During early childhood, the main ingredients in forming friendships are opportunity and similarity. To become friends, children need to be available to each other for play and other activities. Children become good friends when they spend a lot of time playing together, sharing toys, and enjoying the same games and activities. Children who are neighbors, relatives, or schoolmates spend more time with each other and therefore have more opportunities to form friendships. Children's social contacts increase dramatically when they enter school. In school, children encounter a much larger group of peers and tend to have less direct adult supervision when they are together. From the toddler period to the school-aged years, time spent with peers triples (Higgins & Parsons, 1983). Also, like adults, children are drawn to others who are like them. Friendships are more likely to form when children are similar in characteristics such as age, gender, race, attitudes, beliefs, or even play styles (Epstein, 1989; Hartup, 1989; Rubin, Lynch, Coplan, Rose-Krasnor, & Booth, 1994). Social networking is also an important feature of friendships. When parents get together frequently with other parents, their children can become friends. Sometimes the reverse happens: Children are friends first, then the parents meet each other and develop parent friendships. Either way, children benefit as parents communicate with each other, help each other monitor the children, and work together to support their children's friendships (Fletcher, Hunter, & Eanes, 2006).

Best friends is a special category of friends. A child's relationship with a best friend is closer and more exclusive than are relationships with the more casual acquaintances most children refer to as "friends." When you ask children to name their "best friends," the number that they report tends to increase until about age 11, and then children become much more selective in whom they designate as their best friends (Epstein, 1986; Rubin et al., 1998). In one study that is often cited, Bigelow (1977) asked Canadian and Scottish schoolchildren what they expected in their best friends. First graders most frequently reported that having common activities was important. By the eighth grade the most important trait was an admirable character, followed by common activities, acceptance, loyalty, and commitment. Only girls mentioned the potential for intimacy (sharing personal thoughts and feelings) as an important feature, and only after the fifth grade. Children rarely mentioned physical attractiveness as an important characteristic in best friends. Also rarely mentioned were shared personal characteristics (such as both friends being shy).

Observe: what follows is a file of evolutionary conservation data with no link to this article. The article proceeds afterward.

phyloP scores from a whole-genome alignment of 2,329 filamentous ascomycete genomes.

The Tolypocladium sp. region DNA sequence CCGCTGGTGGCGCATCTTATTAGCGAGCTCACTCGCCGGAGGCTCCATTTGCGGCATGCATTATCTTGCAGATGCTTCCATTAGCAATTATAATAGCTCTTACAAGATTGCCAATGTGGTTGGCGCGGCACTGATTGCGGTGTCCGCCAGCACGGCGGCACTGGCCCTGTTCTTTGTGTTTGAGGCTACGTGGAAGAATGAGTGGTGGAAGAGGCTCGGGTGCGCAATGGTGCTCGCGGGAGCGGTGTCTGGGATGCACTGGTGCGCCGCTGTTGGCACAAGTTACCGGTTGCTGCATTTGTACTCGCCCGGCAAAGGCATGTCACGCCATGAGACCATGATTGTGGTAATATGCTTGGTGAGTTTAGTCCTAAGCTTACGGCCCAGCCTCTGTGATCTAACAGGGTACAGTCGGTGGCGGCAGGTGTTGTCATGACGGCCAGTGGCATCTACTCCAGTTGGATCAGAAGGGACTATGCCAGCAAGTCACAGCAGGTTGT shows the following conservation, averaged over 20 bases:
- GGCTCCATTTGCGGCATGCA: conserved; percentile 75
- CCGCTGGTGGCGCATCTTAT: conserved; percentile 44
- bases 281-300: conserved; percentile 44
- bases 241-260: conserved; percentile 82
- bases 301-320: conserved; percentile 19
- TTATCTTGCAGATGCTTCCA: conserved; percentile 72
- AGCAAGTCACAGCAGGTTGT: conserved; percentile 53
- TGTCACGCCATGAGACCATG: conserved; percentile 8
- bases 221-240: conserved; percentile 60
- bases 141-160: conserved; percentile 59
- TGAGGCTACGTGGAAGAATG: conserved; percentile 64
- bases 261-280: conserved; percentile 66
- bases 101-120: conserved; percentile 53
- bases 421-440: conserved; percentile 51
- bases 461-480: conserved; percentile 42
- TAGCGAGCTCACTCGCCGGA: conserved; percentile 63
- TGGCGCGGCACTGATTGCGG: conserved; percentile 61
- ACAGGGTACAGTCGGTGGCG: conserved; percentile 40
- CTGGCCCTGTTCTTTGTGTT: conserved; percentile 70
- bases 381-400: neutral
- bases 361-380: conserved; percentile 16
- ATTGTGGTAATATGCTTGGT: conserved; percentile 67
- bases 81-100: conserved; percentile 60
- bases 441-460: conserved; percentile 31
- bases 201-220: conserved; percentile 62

Based on research findings, we can say that children's close friendships typically progress through the following three phases (Berndt, 1986; Bigelow, 1977; Rubin et aI., 2006; Smollar & Youniss, 1982):

  • Play-based friends (ages 3 to 7 years): Play-based friendships are the most common for younger children. Children are good friends when they spend a lot of time playing together, sharing toys, and enjoying the same games and activities.
  • Loyal and faithful friends (ages 8 to 11 years): Loyalty, faithfulness, and generosity define close friendships during middle childhood. "He shares his best things with me," "She sticks by me when other kids tease me;' and "She doesn't ignore me when her other friends are around" are common descriptions of close friends during this second phase.
  • Intimate friends (adolescence and beyond): Intimate friends share their most personal thoughts and feelings. They trust each other to keep personal secrets, and they use each other as a safe base for exploring issues and problems that they may not discuss with anyone else—including parents, teachers, or close siblings. During adolescence, intimacy and self-disclosure distinguish best friends from other friends. Intimacy emerges in early adolescence for girls but only in later adolescence for most boys (Berndt, 1986).